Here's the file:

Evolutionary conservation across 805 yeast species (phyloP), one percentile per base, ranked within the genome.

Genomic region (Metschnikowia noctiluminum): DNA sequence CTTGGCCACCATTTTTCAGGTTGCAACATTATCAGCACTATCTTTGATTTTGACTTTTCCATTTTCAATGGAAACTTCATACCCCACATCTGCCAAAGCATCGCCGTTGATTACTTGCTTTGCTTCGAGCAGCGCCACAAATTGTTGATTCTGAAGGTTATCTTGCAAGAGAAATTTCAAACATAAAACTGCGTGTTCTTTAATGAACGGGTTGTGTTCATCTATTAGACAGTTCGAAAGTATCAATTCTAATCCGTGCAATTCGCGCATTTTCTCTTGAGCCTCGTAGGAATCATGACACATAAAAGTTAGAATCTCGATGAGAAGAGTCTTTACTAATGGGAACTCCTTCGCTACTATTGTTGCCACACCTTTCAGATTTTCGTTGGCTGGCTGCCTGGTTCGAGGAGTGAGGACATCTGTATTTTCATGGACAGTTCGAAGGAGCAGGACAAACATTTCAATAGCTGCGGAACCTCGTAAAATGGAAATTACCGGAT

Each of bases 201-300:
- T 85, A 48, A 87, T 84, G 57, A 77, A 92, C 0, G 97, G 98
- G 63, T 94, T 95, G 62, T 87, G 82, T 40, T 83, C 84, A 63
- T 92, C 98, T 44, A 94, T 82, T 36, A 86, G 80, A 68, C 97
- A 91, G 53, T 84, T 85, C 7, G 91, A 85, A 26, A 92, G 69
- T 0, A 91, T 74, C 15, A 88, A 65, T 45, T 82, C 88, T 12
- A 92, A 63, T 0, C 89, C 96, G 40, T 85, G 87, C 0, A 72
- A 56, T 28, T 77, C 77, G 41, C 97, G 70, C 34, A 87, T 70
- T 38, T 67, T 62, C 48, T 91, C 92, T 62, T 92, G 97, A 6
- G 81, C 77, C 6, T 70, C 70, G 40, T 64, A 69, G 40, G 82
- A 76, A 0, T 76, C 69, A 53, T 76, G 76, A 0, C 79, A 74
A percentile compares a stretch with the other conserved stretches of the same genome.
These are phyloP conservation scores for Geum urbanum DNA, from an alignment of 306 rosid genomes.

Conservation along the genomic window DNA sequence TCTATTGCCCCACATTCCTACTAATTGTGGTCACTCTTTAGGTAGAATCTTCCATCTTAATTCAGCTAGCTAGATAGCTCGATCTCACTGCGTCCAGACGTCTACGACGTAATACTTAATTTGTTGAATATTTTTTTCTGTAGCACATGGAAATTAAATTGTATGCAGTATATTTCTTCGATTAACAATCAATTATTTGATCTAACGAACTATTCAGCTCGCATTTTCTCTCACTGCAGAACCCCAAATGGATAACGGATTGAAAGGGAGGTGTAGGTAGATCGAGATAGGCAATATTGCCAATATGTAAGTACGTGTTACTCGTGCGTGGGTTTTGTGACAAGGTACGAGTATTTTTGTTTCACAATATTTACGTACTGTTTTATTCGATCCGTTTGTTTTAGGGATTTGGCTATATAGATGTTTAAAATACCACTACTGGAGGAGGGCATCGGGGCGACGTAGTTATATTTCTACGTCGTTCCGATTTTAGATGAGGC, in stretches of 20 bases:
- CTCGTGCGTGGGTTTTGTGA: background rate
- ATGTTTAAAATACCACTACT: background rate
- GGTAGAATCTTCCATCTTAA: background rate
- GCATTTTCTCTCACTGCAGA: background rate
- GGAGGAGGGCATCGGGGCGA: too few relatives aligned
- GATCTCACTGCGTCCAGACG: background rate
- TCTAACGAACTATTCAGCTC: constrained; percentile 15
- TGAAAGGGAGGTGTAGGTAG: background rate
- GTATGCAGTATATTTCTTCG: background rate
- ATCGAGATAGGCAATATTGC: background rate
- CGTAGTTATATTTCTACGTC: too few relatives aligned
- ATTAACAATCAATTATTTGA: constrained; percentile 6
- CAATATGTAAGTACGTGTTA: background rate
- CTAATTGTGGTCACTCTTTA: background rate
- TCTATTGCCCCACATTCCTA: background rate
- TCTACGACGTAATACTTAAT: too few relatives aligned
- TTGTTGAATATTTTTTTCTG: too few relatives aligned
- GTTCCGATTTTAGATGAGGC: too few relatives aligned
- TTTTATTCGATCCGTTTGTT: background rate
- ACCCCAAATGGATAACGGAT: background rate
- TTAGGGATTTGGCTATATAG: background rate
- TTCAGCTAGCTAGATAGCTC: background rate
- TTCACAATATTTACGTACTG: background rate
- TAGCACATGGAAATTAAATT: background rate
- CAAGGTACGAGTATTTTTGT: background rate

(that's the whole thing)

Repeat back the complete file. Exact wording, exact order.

Evolutionary conservation across 805 yeast species (phyloP), one percentile per base, ranked within the genome.

Genomic region (Metschnikowia noctiluminum): DNA sequence CTTGGCCACCATTTTTCAGGTTGCAACATTATCAGCACTATCTTTGATTTTGACTTTTCCATTTTCAATGGAAACTTCATACCCCACATCTGCCAAAGCATCGCCGTTGATTACTTGCTTTGCTTCGAGCAGCGCCACAAATTGTTGATTCTGAAGGTTATCTTGCAAGAGAAATTTCAAACATAAAACTGCGTGTTCTTTAATGAACGGGTTGTGTTCATCTATTAGACAGTTCGAAAGTATCAATTCTAATCCGTGCAATTCGCGCATTTTCTCTTGAGCCTCGTAGGAATCATGACACATAAAAGTTAGAATCTCGATGAGAAGAGTCTTTACTAATGGGAACTCCTTCGCTACTATTGTTGCCACACCTTTCAGATTTTCGTTGGCTGGCTGCCTGGTTCGAGGAGTGAGGACATCTGTATTTTCATGGACAGTTCGAAGGAGCAGGACAAACATTTCAATAGCTGCGGAACCTCGTAAAATGGAAATTACCGGAT

Each of bases 201-300:
- T 85, A 48, A 87, T 84, G 57, A 77, A 92, C 0, G 97, G 98
- G 63, T 94, T 95, G 62, T 87, G 82, T 40, T 83, C 84, A 63
- T 92, C 98, T 44, A 94, T 82, T 36, A 86, G 80, A 68, C 97
- A 91, G 53, T 84, T 85, C 7, G 91, A 85, A 26, A 92, G 69
- T 0, A 91, T 74, C 15, A 88, A 65, T 45, T 82, C 88, T 12
- A 92, A 63, T 0, C 89, C 96, G 40, T 85, G 87, C 0, A 72
- A 56, T 28, T 77, C 77, G 41, C 97, G 70, C 34, A 87, T 70
- T 38, T 67, T 62, C 48, T 91, C 92, T 62, T 92, G 97, A 6
- G 81, C 77, C 6, T 70, C 70, G 40, T 64, A 69, G 40, G 82
- A 76, A 0, T 76, C 69, A 53, T 76, G 76, A 0, C 79, A 74
A percentile compares a stretch with the other conserved stretches of the same genome.
These are phyloP conservation scores for Geum urbanum DNA, from an alignment of 306 rosid genomes.

Conservation along the genomic window DNA sequence TCTATTGCCCCACATTCCTACTAATTGTGGTCACTCTTTAGGTAGAATCTTCCATCTTAATTCAGCTAGCTAGATAGCTCGATCTCACTGCGTCCAGACGTCTACGACGTAATACTTAATTTGTTGAATATTTTTTTCTGTAGCACATGGAAATTAAATTGTATGCAGTATATTTCTTCGATTAACAATCAATTATTTGATCTAACGAACTATTCAGCTCGCATTTTCTCTCACTGCAGAACCCCAAATGGATAACGGATTGAAAGGGAGGTGTAGGTAGATCGAGATAGGCAATATTGCCAATATGTAAGTACGTGTTACTCGTGCGTGGGTTTTGTGACAAGGTACGAGTATTTTTGTTTCACAATATTTACGTACTGTTTTATTCGATCCGTTTGTTTTAGGGATTTGGCTATATAGATGTTTAAAATACCACTACTGGAGGAGGGCATCGGGGCGACGTAGTTATATTTCTACGTCGTTCCGATTTTAGATGAGGC, in stretches of 20 bases:
- CTCGTGCGTGGGTTTTGTGA: background rate
- ATGTTTAAAATACCACTACT: background rate
- GGTAGAATCTTCCATCTTAA: background rate
- GCATTTTCTCTCACTGCAGA: background rate
- GGAGGAGGGCATCGGGGCGA: too few relatives aligned
- GATCTCACTGCGTCCAGACG: background rate
- TCTAACGAACTATTCAGCTC: constrained; percentile 15
- TGAAAGGGAGGTGTAGGTAG: background rate
- GTATGCAGTATATTTCTTCG: background rate
- ATCGAGATAGGCAATATTGC: background rate
- CGTAGTTATATTTCTACGTC: too few relatives aligned
- ATTAACAATCAATTATTTGA: constrained; percentile 6
- CAATATGTAAGTACGTGTTA: background rate
- CTAATTGTGGTCACTCTTTA: background rate
- TCTATTGCCCCACATTCCTA: background rate
- TCTACGACGTAATACTTAAT: too few relatives aligned
- TTGTTGAATATTTTTTTCTG: too few relatives aligned
- GTTCCGATTTTAGATGAGGC: too few relatives aligned
- TTTTATTCGATCCGTTTGTT: background rate
- ACCCCAAATGGATAACGGAT: background rate
- TTAGGGATTTGGCTATATAG: background rate
- TTCAGCTAGCTAGATAGCTC: background rate
- TTCACAATATTTACGTACTG: background rate
- TAGCACATGGAAATTAAATT: background rate
- CAAGGTACGAGTATTTTTGT: background rate